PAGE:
Travel firms have been reassured that wholesale changes in rules governing holiday cancellation terms are not on the cards after the sector came in for scathing criticism this week.
A review is underway into the new Consumer Rights Act, which became law in October, but the Competition and Markets Authority (CMA) confirmed it would not focus on travel.
A spokesman for the CMA denied a report in the Daily Telegraph this week that claimed the CMA watchdog was closing in on “heartless holiday companies” that “profit from the illness and death of their customers”.
The newspaper suggested thousands of customers who have to cancel their holidays due to bereavement or ill health, either their own or a family member’s, are being left out of pocket, while firms resell their cancelled holidays.
However, a CMA spokesman told Travel Weekly: “The Consumer Rights Act impacts on a variety of things and unfair terms is one of them. We have people looking at the impact it is having, but not on holidays in particular.”
Farina Azam, a legal expert from special law practice Travlaw, said tour operators use of a sliding scale of cancellation charges has been endorsed by the Office of Fair Trading.
“With a sliding scale, the closer a customer gets to the date of departure, the higher their cancellation charges will be, generally speaking.
“However, as with all consumer contract terms, the charges must be ‘fair’ and represent a genuine pre-estimate of the company’s loss on cancellations, as at the date the contract is concluded with the consumer.
“The cancellation changes can also be calculated on the assumption the tour operator won’t manage to re-sell the holiday, taking in to account the company’s trading history in this respect.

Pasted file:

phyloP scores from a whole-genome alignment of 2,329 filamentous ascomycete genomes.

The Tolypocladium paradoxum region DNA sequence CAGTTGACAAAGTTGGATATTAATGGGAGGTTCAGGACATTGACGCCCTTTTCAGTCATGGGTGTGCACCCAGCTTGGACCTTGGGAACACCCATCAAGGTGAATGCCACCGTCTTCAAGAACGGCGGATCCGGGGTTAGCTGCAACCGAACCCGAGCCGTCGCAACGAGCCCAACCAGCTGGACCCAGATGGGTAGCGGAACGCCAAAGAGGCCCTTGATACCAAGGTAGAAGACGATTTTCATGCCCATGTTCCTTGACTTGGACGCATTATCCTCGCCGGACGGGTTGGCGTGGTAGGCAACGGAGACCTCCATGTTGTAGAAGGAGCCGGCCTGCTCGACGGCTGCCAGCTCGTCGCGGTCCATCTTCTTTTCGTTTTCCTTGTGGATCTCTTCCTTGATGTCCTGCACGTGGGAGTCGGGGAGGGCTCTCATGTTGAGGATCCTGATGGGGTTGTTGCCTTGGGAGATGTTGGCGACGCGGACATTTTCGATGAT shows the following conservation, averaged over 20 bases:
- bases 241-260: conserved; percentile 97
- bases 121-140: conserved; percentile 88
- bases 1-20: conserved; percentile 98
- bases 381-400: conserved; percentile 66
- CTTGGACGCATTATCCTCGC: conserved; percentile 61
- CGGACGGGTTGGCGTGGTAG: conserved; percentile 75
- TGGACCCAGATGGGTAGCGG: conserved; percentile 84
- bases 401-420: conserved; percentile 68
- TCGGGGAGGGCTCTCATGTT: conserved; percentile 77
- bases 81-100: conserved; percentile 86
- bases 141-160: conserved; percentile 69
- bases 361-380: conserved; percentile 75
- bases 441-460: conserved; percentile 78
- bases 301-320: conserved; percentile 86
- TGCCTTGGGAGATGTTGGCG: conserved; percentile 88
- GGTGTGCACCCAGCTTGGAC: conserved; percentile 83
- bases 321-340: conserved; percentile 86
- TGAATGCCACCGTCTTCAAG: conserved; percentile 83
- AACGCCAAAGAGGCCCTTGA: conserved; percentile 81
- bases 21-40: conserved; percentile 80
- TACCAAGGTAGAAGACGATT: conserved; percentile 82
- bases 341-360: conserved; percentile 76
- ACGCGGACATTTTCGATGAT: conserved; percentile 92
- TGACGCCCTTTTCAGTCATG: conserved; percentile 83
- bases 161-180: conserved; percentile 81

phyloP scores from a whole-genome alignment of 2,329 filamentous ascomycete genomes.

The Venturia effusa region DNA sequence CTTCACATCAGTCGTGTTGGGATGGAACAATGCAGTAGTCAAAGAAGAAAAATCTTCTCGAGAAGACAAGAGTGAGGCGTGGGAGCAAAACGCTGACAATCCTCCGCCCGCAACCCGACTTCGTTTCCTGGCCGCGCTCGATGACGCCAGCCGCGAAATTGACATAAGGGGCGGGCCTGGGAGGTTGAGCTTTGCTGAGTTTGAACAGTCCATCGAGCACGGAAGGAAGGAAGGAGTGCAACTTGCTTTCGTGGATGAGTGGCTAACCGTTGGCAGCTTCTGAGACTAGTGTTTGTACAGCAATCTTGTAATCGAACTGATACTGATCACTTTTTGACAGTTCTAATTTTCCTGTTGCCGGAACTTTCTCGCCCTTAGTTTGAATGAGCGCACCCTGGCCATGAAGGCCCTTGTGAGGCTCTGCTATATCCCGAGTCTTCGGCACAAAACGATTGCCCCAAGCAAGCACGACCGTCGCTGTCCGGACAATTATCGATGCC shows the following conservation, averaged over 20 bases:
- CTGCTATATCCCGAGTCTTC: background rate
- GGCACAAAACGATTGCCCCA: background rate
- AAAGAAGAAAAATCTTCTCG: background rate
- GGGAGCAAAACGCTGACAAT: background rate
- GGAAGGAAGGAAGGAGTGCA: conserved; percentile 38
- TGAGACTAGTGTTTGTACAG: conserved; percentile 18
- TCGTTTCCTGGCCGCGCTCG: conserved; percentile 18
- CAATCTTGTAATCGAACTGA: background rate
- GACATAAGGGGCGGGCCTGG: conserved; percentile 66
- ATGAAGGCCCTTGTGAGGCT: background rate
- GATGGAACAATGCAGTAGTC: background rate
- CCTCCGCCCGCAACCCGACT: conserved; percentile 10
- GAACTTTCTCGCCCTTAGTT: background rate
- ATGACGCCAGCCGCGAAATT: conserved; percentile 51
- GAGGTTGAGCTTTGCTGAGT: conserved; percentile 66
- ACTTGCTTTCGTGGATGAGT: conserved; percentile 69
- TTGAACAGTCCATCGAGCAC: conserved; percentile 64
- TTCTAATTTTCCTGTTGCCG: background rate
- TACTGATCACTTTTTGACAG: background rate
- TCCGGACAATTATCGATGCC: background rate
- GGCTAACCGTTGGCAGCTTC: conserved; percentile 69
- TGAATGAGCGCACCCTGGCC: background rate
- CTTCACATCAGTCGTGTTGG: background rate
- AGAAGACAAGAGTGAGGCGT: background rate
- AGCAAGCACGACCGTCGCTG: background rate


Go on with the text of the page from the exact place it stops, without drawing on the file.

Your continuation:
“Travel companies shouldn’t be seeking to profit from a customer’s cancellation but they also don’t have to make a loss.
“It’s also worth noting that many transport providers have strict changes and cancellations policies and tour operators are bound by these – if tour operators cannot obtain refunds from the transport providers, they are entitled to pass these loss on to the consumer.
“Last but not least, what about travel insurance? Travel insurance is there to cover customers in situations such as these and tour operators shouldn’t be afraid to direct customers to make a claim on their policy – that’s what the customer has paid their premium for.”
Abta has not been approached by the CMA about the issue. The association said in a statement:
“The issue of tour operator cancellation charges has been looked a number of times over the years, most recently during the review of the Package Travel Directive.
“Prior to that, the Office of Fair Trading issued guidance in 2004 on unfair terms in package holiday contracts in the context of the Unfair Terms in Consumer Contracts Regulations 1999.
“That guidance and the revised PTD specifically provide for the use of a sliding scale of cancellation charges in cases where a consumer cancels a booking for reasons other than a significant change by the tour operator.
“Such a scale should not sacrifice fairness for the sake of simplicity but is not inherently unfair provided that it reflects a genuine pre-estimate of a tour operator’s costs incurred as a result of cancellations as whole.
“The sliding scale also gives certainty at the time of booking about what the costs of a cancellation will be at any time. In their absence, a customer would have no idea what the costs of any cancellation would be until they try to do it.
“In a significant number of cases, including those highlighted by the Daily Telegraph, customers have had to cancel due to illness and any cancellation charge could be claimed under their travel insurance.
“Abta’s consumer advice is very clear, customers should ensure that they have travel insurance at the time of booking.
“Of course we would also always expect our Members to act in a sensitive way when dealing with customers who are suffering illness or bereavement.”
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